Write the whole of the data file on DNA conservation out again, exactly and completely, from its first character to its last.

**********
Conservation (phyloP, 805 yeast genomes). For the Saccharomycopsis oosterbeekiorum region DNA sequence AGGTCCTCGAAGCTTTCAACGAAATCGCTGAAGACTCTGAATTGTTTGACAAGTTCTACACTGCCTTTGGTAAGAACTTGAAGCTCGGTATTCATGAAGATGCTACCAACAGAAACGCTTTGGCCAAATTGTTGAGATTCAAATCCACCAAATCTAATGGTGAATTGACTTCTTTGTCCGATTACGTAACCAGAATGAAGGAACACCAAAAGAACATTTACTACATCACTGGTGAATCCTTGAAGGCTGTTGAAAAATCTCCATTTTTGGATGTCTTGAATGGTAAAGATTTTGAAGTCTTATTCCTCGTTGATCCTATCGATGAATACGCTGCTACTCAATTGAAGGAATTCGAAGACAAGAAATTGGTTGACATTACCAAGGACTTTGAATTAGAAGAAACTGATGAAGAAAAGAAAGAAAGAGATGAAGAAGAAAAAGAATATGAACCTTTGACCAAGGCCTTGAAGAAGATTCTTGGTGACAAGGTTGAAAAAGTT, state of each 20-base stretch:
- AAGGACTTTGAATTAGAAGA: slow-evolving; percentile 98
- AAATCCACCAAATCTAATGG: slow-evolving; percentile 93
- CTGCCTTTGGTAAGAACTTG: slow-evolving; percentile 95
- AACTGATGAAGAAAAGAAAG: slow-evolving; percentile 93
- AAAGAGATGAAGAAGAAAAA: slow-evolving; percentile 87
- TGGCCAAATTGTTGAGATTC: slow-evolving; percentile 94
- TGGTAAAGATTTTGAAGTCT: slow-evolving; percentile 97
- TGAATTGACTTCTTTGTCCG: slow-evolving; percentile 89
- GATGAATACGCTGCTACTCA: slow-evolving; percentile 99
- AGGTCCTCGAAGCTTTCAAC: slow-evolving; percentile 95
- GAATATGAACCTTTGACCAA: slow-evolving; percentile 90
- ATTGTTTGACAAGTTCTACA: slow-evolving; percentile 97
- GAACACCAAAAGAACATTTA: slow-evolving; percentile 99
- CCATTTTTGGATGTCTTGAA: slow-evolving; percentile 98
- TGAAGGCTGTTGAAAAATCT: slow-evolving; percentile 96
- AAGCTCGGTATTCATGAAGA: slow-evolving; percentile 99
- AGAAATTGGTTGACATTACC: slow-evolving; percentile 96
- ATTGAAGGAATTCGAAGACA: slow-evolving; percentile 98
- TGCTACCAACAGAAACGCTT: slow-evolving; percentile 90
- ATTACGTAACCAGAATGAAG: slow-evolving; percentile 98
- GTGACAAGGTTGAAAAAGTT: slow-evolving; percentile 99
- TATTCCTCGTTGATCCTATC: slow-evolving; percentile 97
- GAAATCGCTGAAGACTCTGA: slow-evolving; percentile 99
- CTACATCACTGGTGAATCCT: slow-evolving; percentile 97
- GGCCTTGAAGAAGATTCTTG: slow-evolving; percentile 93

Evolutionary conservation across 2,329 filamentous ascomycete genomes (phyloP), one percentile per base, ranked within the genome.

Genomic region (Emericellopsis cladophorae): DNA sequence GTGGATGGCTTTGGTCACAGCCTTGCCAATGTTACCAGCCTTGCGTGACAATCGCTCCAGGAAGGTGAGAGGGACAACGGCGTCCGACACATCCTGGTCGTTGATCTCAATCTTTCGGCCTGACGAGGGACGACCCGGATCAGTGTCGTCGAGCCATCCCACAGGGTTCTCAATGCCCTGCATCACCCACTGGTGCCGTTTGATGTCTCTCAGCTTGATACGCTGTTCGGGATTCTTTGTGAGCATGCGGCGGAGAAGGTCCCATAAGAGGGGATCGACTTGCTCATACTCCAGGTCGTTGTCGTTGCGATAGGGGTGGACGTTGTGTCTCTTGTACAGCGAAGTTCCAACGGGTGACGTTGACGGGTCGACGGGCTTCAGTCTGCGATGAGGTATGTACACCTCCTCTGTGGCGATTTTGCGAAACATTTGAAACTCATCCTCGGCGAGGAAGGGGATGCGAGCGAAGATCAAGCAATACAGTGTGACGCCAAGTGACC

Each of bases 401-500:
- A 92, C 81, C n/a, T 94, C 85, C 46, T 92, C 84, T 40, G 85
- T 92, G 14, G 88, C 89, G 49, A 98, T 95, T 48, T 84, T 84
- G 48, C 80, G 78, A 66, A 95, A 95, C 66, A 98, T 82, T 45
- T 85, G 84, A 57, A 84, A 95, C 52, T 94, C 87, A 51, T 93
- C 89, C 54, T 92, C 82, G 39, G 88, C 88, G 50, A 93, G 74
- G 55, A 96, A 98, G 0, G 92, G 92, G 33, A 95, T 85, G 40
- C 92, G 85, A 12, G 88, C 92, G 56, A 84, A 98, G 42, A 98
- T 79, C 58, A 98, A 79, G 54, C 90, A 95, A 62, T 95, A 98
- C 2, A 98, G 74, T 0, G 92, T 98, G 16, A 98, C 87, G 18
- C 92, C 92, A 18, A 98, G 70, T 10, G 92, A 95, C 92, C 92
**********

Conservation (phyloP, 805 yeast genomes). For the Saccharomycopsis oosterbeekiorum region DNA sequence AGGTCCTCGAAGCTTTCAACGAAATCGCTGAAGACTCTGAATTGTTTGACAAGTTCTACACTGCCTTTGGTAAGAACTTGAAGCTCGGTATTCATGAAGATGCTACCAACAGAAACGCTTTGGCCAAATTGTTGAGATTCAAATCCACCAAATCTAATGGTGAATTGACTTCTTTGTCCGATTACGTAACCAGAATGAAGGAACACCAAAAGAACATTTACTACATCACTGGTGAATCCTTGAAGGCTGTTGAAAAATCTCCATTTTTGGATGTCTTGAATGGTAAAGATTTTGAAGTCTTATTCCTCGTTGATCCTATCGATGAATACGCTGCTACTCAATTGAAGGAATTCGAAGACAAGAAATTGGTTGACATTACCAAGGACTTTGAATTAGAAGAAACTGATGAAGAAAAGAAAGAAAGAGATGAAGAAGAAAAAGAATATGAACCTTTGACCAAGGCCTTGAAGAAGATTCTTGGTGACAAGGTTGAAAAAGTT, state of each 20-base stretch:
- AAGGACTTTGAATTAGAAGA: slow-evolving; percentile 98
- AAATCCACCAAATCTAATGG: slow-evolving; percentile 93
- CTGCCTTTGGTAAGAACTTG: slow-evolving; percentile 95
- AACTGATGAAGAAAAGAAAG: slow-evolving; percentile 93
- AAAGAGATGAAGAAGAAAAA: slow-evolving; percentile 87
- TGGCCAAATTGTTGAGATTC: slow-evolving; percentile 94
- TGGTAAAGATTTTGAAGTCT: slow-evolving; percentile 97
- TGAATTGACTTCTTTGTCCG: slow-evolving; percentile 89
- GATGAATACGCTGCTACTCA: slow-evolving; percentile 99
- AGGTCCTCGAAGCTTTCAAC: slow-evolving; percentile 95
- GAATATGAACCTTTGACCAA: slow-evolving; percentile 90
- ATTGTTTGACAAGTTCTACA: slow-evolving; percentile 97
- GAACACCAAAAGAACATTTA: slow-evolving; percentile 99
- CCATTTTTGGATGTCTTGAA: slow-evolving; percentile 98
- TGAAGGCTGTTGAAAAATCT: slow-evolving; percentile 96
- AAGCTCGGTATTCATGAAGA: slow-evolving; percentile 99
- AGAAATTGGTTGACATTACC: slow-evolving; percentile 96
- ATTGAAGGAATTCGAAGACA: slow-evolving; percentile 98
- TGCTACCAACAGAAACGCTT: slow-evolving; percentile 90
- ATTACGTAACCAGAATGAAG: slow-evolving; percentile 98
- GTGACAAGGTTGAAAAAGTT: slow-evolving; percentile 99
- TATTCCTCGTTGATCCTATC: slow-evolving; percentile 97
- GAAATCGCTGAAGACTCTGA: slow-evolving; percentile 99
- CTACATCACTGGTGAATCCT: slow-evolving; percentile 97
- GGCCTTGAAGAAGATTCTTG: slow-evolving; percentile 93

Evolutionary conservation across 2,329 filamentous ascomycete genomes (phyloP), one percentile per base, ranked within the genome.

Genomic region (Emericellopsis cladophorae): DNA sequence GTGGATGGCTTTGGTCACAGCCTTGCCAATGTTACCAGCCTTGCGTGACAATCGCTCCAGGAAGGTGAGAGGGACAACGGCGTCCGACACATCCTGGTCGTTGATCTCAATCTTTCGGCCTGACGAGGGACGACCCGGATCAGTGTCGTCGAGCCATCCCACAGGGTTCTCAATGCCCTGCATCACCCACTGGTGCCGTTTGATGTCTCTCAGCTTGATACGCTGTTCGGGATTCTTTGTGAGCATGCGGCGGAGAAGGTCCCATAAGAGGGGATCGACTTGCTCATACTCCAGGTCGTTGTCGTTGCGATAGGGGTGGACGTTGTGTCTCTTGTACAGCGAAGTTCCAACGGGTGACGTTGACGGGTCGACGGGCTTCAGTCTGCGATGAGGTATGTACACCTCCTCTGTGGCGATTTTGCGAAACATTTGAAACTCATCCTCGGCGAGGAAGGGGATGCGAGCGAAGATCAAGCAATACAGTGTGACGCCAAGTGACC

Each of bases 401-500:
- A 92, C 81, C n/a, T 94, C 85, C 46, T 92, C 84, T 40, G 85
- T 92, G 14, G 88, C 89, G 49, A 98, T 95, T 48, T 84, T 84
- G 48, C 80, G 78, A 66, A 95, A 95, C 66, A 98, T 82, T 45
- T 85, G 84, A 57, A 84, A 95, C 52, T 94, C 87, A 51, T 93
- C 89, C 54, T 92, C 82, G 39, G 88, C 88, G 50, A 93, G 74
- G 55, A 96, A 98, G 0, G 92, G 92, G 33, A 95, T 85, G 40
- C 92, G 85, A 12, G 88, C 92, G 56, A 84, A 98, G 42, A 98
- T 79, C 58, A 98, A 79, G 54, C 90, A 95, A 62, T 95, A 98
- C 2, A 98, G 74, T 0, G 92, T 98, G 16, A 98, C 87, G 18
- C 92, C 92, A 18, A 98, G 70, T 10, G 92, A 95, C 92, C 92